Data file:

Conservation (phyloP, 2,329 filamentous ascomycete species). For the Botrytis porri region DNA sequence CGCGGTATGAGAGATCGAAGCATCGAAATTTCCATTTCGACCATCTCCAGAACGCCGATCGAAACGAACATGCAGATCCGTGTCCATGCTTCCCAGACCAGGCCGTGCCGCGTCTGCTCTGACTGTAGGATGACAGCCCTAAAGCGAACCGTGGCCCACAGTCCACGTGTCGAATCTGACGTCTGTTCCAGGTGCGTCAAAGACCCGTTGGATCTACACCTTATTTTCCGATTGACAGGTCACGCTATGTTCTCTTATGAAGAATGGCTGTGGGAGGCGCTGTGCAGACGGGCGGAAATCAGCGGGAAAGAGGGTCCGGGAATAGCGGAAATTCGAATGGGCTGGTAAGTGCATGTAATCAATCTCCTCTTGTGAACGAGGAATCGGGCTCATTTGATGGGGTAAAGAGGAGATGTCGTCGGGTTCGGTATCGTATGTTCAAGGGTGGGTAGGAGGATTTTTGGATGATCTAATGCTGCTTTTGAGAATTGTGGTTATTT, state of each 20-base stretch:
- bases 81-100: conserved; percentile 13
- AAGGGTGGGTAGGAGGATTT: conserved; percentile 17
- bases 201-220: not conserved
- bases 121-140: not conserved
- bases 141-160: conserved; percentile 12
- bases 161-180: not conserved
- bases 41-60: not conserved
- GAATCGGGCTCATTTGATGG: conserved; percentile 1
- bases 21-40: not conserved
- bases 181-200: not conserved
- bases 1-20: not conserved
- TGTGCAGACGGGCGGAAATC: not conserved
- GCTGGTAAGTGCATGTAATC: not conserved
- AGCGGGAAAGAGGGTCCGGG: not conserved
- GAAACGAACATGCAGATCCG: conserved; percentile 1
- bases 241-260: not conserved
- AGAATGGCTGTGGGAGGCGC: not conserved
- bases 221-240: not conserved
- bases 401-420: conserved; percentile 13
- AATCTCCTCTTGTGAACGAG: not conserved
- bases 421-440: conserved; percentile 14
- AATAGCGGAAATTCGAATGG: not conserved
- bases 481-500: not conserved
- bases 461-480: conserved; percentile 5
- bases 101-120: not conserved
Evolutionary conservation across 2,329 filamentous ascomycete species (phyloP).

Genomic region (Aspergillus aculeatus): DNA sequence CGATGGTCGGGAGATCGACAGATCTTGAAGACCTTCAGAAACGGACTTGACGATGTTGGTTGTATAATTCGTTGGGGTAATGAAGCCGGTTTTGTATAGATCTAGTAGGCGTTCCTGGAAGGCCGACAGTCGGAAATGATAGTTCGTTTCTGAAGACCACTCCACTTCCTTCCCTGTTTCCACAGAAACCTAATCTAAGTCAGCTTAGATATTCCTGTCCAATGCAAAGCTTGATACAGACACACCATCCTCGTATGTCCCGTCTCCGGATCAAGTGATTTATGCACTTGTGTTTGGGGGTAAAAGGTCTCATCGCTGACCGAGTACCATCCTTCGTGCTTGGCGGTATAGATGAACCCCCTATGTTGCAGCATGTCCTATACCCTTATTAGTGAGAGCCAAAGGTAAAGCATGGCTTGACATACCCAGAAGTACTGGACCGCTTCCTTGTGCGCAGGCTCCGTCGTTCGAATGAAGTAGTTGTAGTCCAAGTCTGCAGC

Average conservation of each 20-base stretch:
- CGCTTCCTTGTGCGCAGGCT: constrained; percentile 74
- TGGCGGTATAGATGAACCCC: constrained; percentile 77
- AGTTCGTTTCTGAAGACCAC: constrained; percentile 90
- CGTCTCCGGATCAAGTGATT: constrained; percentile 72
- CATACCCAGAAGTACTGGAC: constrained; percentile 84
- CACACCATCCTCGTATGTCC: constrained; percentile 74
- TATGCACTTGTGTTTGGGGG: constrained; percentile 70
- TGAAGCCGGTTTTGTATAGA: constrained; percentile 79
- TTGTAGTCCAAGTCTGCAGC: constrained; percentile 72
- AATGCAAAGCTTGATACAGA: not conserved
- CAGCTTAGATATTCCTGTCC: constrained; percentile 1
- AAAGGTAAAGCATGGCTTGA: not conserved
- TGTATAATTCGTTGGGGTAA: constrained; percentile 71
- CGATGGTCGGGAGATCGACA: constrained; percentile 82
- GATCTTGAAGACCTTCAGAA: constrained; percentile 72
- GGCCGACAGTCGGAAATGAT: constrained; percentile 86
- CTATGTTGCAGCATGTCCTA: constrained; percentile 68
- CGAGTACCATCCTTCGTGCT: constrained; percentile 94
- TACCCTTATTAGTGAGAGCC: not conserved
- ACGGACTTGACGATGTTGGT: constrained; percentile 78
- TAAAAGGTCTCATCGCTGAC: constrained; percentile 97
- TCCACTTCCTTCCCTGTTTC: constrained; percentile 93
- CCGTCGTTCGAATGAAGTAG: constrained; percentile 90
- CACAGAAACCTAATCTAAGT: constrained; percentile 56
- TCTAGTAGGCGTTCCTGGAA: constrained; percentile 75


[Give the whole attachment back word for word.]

Conservation (phyloP, 2,329 filamentous ascomycete species). For the Botrytis porri region DNA sequence CGCGGTATGAGAGATCGAAGCATCGAAATTTCCATTTCGACCATCTCCAGAACGCCGATCGAAACGAACATGCAGATCCGTGTCCATGCTTCCCAGACCAGGCCGTGCCGCGTCTGCTCTGACTGTAGGATGACAGCCCTAAAGCGAACCGTGGCCCACAGTCCACGTGTCGAATCTGACGTCTGTTCCAGGTGCGTCAAAGACCCGTTGGATCTACACCTTATTTTCCGATTGACAGGTCACGCTATGTTCTCTTATGAAGAATGGCTGTGGGAGGCGCTGTGCAGACGGGCGGAAATCAGCGGGAAAGAGGGTCCGGGAATAGCGGAAATTCGAATGGGCTGGTAAGTGCATGTAATCAATCTCCTCTTGTGAACGAGGAATCGGGCTCATTTGATGGGGTAAAGAGGAGATGTCGTCGGGTTCGGTATCGTATGTTCAAGGGTGGGTAGGAGGATTTTTGGATGATCTAATGCTGCTTTTGAGAATTGTGGTTATTT, state of each 20-base stretch:
- bases 81-100: conserved; percentile 13
- AAGGGTGGGTAGGAGGATTT: conserved; percentile 17
- bases 201-220: not conserved
- bases 121-140: not conserved
- bases 141-160: conserved; percentile 12
- bases 161-180: not conserved
- bases 41-60: not conserved
- GAATCGGGCTCATTTGATGG: conserved; percentile 1
- bases 21-40: not conserved
- bases 181-200: not conserved
- bases 1-20: not conserved
- TGTGCAGACGGGCGGAAATC: not conserved
- GCTGGTAAGTGCATGTAATC: not conserved
- AGCGGGAAAGAGGGTCCGGG: not conserved
- GAAACGAACATGCAGATCCG: conserved; percentile 1
- bases 241-260: not conserved
- AGAATGGCTGTGGGAGGCGC: not conserved
- bases 221-240: not conserved
- bases 401-420: conserved; percentile 13
- AATCTCCTCTTGTGAACGAG: not conserved
- bases 421-440: conserved; percentile 14
- AATAGCGGAAATTCGAATGG: not conserved
- bases 481-500: not conserved
- bases 461-480: conserved; percentile 5
- bases 101-120: not conserved
Evolutionary conservation across 2,329 filamentous ascomycete species (phyloP).

Genomic region (Aspergillus aculeatus): DNA sequence CGATGGTCGGGAGATCGACAGATCTTGAAGACCTTCAGAAACGGACTTGACGATGTTGGTTGTATAATTCGTTGGGGTAATGAAGCCGGTTTTGTATAGATCTAGTAGGCGTTCCTGGAAGGCCGACAGTCGGAAATGATAGTTCGTTTCTGAAGACCACTCCACTTCCTTCCCTGTTTCCACAGAAACCTAATCTAAGTCAGCTTAGATATTCCTGTCCAATGCAAAGCTTGATACAGACACACCATCCTCGTATGTCCCGTCTCCGGATCAAGTGATTTATGCACTTGTGTTTGGGGGTAAAAGGTCTCATCGCTGACCGAGTACCATCCTTCGTGCTTGGCGGTATAGATGAACCCCCTATGTTGCAGCATGTCCTATACCCTTATTAGTGAGAGCCAAAGGTAAAGCATGGCTTGACATACCCAGAAGTACTGGACCGCTTCCTTGTGCGCAGGCTCCGTCGTTCGAATGAAGTAGTTGTAGTCCAAGTCTGCAGC

Average conservation of each 20-base stretch:
- CGCTTCCTTGTGCGCAGGCT: constrained; percentile 74
- TGGCGGTATAGATGAACCCC: constrained; percentile 77
- AGTTCGTTTCTGAAGACCAC: constrained; percentile 90
- CGTCTCCGGATCAAGTGATT: constrained; percentile 72
- CATACCCAGAAGTACTGGAC: constrained; percentile 84
- CACACCATCCTCGTATGTCC: constrained; percentile 74
- TATGCACTTGTGTTTGGGGG: constrained; percentile 70
- TGAAGCCGGTTTTGTATAGA: constrained; percentile 79
- TTGTAGTCCAAGTCTGCAGC: constrained; percentile 72
- AATGCAAAGCTTGATACAGA: not conserved
- CAGCTTAGATATTCCTGTCC: constrained; percentile 1
- AAAGGTAAAGCATGGCTTGA: not conserved
- TGTATAATTCGTTGGGGTAA: constrained; percentile 71
- CGATGGTCGGGAGATCGACA: constrained; percentile 82
- GATCTTGAAGACCTTCAGAA: constrained; percentile 72
- GGCCGACAGTCGGAAATGAT: constrained; percentile 86
- CTATGTTGCAGCATGTCCTA: constrained; percentile 68
- CGAGTACCATCCTTCGTGCT: constrained; percentile 94
- TACCCTTATTAGTGAGAGCC: not conserved
- ACGGACTTGACGATGTTGGT: constrained; percentile 78
- TAAAAGGTCTCATCGCTGAC: constrained; percentile 97
- TCCACTTCCTTCCCTGTTTC: constrained; percentile 93
- CCGTCGTTCGAATGAAGTAG: constrained; percentile 90
- CACAGAAACCTAATCTAAGT: constrained; percentile 56
- TCTAGTAGGCGTTCCTGGAA: constrained; percentile 75